well this fall, I will probably treat  this area with a pre-emergent come springtime.
One suggestion that I read about was to leave stiltgrass alone until late summer, then mow it down short.  The idea is that by not mowing throughout the summer, fewer cleistogamous seeds are produced and the late timing of this mowing does not give the plants an opportunity to produce new flowers.  I have had a hard time getting this to work for me.  If you leave the stiltgrass to grow for too long, all of the shorter vegetation is starved of sunlight.  I tried this technique in one area, and we will see how quickly the perennial grasses bounce back.




Wednesday, September 19, 2018

New Sloping Path

One area in my lawn has a steep grade, about 28%.  That is a rise of 4.5' over a 16' run.  The lawn tractor could make the climb, but usually left some tracks, particularly if the ground was moist.  Also when walking through that area it was a real chore.  This is a prime area to replace the turf with a lower maintenance planting and to put in some steps to make navigation easier.

When doing a project that involves both planting and hardscape (elements like steps, walls and patios) it is best to put in the hardscape first.  The positioning of plants has greater flexibility and there is usually less heavy lifting than when positions stones.

Overall Plan for this sloping site.  The 9 steps are shown as rectangles,
though in reality they are irregularly shaped.  The highest elevation is at the top,
sloping down about 4.5 feet to the lowest step.  Scale 1" = 3'.
The first step in putting in steps on a hill is to determine the slope of the hill and then position the steps.  Having a consistent rise and step length makes the steps easier to navigate.  The overall rise here was 54".  For a 6" rise/step, that calls for 9 total steps.  At this time you can also move the shrubs around, while they are still in pots, to determine how you would like to position them.

Here, after the steps were installed, you can see the level lines that were used to determine the overall slope
and to guide the installation so that the change in elevation from step to step was about the same.
(In the background you can see the tamper that is used to compact the soil and paver base.)

I try to use a sustainable approach to landscaping whenever possible.  In this case that means using stepping stone materials that were on site, left over from an earlier dry laid stone wall project.  These stones give a naturalistic appearance.  Also by using the same materials the two projects become visually and materially united.  One down side of using irregular stones as steps is that each step needs to be engineered individually to set it on a solid foundation.  Rectangular steps installed in a straight line require less customization.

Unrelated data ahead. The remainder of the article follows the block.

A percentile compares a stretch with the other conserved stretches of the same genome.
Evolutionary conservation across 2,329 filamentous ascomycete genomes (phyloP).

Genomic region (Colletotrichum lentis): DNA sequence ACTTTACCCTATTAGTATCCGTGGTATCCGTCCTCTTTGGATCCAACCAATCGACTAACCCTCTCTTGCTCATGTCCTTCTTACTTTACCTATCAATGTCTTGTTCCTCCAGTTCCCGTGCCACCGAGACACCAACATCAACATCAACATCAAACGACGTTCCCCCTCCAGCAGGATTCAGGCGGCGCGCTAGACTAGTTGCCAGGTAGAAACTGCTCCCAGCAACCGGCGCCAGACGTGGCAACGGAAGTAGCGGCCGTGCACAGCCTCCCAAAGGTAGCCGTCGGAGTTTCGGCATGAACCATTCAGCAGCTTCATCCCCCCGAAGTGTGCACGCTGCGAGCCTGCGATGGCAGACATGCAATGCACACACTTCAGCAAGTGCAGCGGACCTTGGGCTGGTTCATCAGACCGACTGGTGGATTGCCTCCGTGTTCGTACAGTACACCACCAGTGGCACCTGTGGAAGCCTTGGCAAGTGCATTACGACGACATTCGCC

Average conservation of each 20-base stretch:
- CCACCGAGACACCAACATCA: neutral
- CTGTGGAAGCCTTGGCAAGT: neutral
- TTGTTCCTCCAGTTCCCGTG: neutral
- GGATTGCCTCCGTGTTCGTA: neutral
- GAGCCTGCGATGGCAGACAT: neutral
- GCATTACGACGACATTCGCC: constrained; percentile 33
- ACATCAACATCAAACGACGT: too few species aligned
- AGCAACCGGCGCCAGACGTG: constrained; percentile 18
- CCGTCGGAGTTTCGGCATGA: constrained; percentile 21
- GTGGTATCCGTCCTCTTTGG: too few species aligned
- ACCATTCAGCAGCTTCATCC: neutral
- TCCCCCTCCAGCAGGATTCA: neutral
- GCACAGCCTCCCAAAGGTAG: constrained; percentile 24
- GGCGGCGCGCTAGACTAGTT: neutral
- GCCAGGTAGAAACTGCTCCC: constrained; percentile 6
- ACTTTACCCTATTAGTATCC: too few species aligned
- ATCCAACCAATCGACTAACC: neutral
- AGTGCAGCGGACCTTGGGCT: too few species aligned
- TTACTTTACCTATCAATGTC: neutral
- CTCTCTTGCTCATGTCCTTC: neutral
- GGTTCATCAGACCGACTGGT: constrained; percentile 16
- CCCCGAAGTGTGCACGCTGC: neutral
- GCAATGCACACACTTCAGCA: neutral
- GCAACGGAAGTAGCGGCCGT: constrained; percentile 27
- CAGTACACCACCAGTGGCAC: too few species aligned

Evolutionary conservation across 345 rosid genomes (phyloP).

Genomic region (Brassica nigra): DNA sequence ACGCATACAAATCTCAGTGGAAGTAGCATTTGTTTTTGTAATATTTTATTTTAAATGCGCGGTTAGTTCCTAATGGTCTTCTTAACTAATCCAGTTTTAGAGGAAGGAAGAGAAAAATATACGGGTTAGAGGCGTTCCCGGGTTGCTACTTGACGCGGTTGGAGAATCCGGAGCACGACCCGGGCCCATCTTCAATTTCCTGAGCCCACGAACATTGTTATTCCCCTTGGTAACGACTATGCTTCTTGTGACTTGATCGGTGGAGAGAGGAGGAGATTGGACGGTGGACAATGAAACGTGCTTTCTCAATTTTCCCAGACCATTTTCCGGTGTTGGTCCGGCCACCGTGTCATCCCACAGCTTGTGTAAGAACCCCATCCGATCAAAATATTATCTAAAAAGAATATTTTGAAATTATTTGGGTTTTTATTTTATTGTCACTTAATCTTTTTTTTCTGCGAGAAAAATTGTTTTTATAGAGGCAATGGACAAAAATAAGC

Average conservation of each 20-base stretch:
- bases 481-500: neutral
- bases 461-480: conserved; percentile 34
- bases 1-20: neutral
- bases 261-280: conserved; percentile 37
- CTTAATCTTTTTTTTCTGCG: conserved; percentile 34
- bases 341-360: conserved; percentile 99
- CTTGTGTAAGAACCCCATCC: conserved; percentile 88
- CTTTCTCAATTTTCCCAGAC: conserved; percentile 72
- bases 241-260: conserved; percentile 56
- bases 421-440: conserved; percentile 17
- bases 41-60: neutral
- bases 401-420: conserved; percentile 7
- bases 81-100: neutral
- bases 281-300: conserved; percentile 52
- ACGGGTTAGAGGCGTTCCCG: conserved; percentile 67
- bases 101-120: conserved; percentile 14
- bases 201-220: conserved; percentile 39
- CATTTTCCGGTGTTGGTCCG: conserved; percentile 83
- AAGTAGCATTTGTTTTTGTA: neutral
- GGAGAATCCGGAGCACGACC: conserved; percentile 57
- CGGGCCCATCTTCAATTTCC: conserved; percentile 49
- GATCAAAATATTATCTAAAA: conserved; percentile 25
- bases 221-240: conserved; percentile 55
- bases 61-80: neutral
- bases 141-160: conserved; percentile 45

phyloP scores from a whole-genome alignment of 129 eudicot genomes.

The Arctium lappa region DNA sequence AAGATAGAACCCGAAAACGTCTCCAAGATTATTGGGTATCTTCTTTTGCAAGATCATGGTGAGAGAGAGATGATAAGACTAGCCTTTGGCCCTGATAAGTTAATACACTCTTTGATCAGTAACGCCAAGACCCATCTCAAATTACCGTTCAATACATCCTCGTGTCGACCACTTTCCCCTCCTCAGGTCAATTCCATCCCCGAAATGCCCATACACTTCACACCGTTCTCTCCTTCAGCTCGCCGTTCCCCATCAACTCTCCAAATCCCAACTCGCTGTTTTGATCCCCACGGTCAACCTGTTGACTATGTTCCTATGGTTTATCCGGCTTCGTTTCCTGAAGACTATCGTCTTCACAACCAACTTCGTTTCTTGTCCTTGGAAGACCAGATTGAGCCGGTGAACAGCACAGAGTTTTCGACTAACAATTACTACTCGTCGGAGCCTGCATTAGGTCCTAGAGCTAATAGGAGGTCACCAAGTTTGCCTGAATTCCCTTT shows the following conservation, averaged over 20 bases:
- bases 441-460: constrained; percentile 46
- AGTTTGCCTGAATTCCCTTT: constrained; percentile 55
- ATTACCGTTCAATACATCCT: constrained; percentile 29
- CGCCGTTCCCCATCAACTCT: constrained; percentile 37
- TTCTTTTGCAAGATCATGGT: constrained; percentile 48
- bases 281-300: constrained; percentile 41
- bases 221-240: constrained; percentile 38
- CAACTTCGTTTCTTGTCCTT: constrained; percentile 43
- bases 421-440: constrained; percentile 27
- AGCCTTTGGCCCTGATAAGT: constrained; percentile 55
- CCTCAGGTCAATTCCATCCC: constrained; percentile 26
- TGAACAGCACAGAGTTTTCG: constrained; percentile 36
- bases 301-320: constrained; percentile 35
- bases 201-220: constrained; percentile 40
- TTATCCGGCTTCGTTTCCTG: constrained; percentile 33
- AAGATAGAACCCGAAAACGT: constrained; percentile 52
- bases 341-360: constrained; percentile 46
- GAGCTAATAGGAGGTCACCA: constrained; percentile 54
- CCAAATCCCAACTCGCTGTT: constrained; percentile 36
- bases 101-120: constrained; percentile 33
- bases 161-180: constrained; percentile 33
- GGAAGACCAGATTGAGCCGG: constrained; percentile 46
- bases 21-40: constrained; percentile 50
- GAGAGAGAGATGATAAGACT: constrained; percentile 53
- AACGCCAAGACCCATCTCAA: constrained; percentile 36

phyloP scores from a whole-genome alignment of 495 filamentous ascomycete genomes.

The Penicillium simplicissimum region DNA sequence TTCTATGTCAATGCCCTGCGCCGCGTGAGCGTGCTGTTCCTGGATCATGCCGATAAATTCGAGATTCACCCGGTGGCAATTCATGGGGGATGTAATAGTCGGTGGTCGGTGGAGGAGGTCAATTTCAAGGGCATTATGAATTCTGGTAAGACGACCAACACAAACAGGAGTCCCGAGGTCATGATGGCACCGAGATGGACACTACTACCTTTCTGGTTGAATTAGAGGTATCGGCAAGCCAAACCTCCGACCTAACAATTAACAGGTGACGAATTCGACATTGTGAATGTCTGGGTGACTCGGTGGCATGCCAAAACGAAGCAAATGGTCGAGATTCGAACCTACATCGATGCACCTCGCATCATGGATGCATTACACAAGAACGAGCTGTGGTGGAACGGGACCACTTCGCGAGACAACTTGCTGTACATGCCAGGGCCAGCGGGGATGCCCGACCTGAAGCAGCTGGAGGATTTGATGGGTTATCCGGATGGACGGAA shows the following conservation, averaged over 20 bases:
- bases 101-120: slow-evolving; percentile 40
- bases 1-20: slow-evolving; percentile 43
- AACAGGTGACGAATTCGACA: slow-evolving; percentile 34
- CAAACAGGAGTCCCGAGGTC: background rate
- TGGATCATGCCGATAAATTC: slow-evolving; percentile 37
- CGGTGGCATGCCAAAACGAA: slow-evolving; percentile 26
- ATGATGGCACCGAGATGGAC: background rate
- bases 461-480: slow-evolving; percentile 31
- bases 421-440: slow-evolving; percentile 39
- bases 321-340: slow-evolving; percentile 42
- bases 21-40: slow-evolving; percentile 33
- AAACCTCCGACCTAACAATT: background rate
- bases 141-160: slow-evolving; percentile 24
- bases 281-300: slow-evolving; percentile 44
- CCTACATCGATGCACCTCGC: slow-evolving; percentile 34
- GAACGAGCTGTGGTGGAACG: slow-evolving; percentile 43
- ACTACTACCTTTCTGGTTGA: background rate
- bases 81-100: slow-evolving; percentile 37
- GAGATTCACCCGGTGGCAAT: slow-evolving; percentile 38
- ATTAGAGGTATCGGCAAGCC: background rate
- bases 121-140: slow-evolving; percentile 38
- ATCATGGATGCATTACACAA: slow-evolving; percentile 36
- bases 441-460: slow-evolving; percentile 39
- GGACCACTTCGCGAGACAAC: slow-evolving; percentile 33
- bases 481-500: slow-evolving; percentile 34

For steps that get a lot of use a crushed stone base of 6 or more inches is recommended.  Since these steps are only for occasional use, I cut back a bit on the amount of base.  The riser for each step is supported by 2-3 inches of compacted paver base separated from the soil by a layer of landscape fabric over the compacted native soil.  Behind this reinforced riser is compacted fill.  Supporting the riser with a firm base gives the step a firm feel underfoot.  It's much more comfortable to step onto a firm, well seated step than one that wobbles even a little.

Here's a view underneath one of the steps showing the compacted paver base
underneath the the riser and the landscape fabric that is being used to hold the dirt
behind the dry-laid riser.  For some of the steps that were difficult to stabilize I used
construction adhesive to secure the step to the riser.

The standard formula for garden steps is that the tread length be about 26" minus 2 times the step height. 

Tread Length" ≈ 26" - (2 x step height")
So for a 6" step height the tread length should be approximately 14".  The formula is based on a comfortable stride length for the average person.  Had I put he steps in a straight row down the slope it would have been close to this formula.  Instead I spread the steps over a longer, curving course.  I thought that the slightly longer course would have made for an easier, more gentle climb, but instead the longer distance between steps makes the trip feel less certain, especially when going downhill.

However, the way I chose to do it created a more naturalistic look and used materials that were already on hand.  Also by following the existing slope I minimized the changes to the existing grading.  Looking back, if these steps were to be used on a regular basis or in a more formal setting I would have built a deeper foundation, used more regularly shaped stones and followed the formula more closely.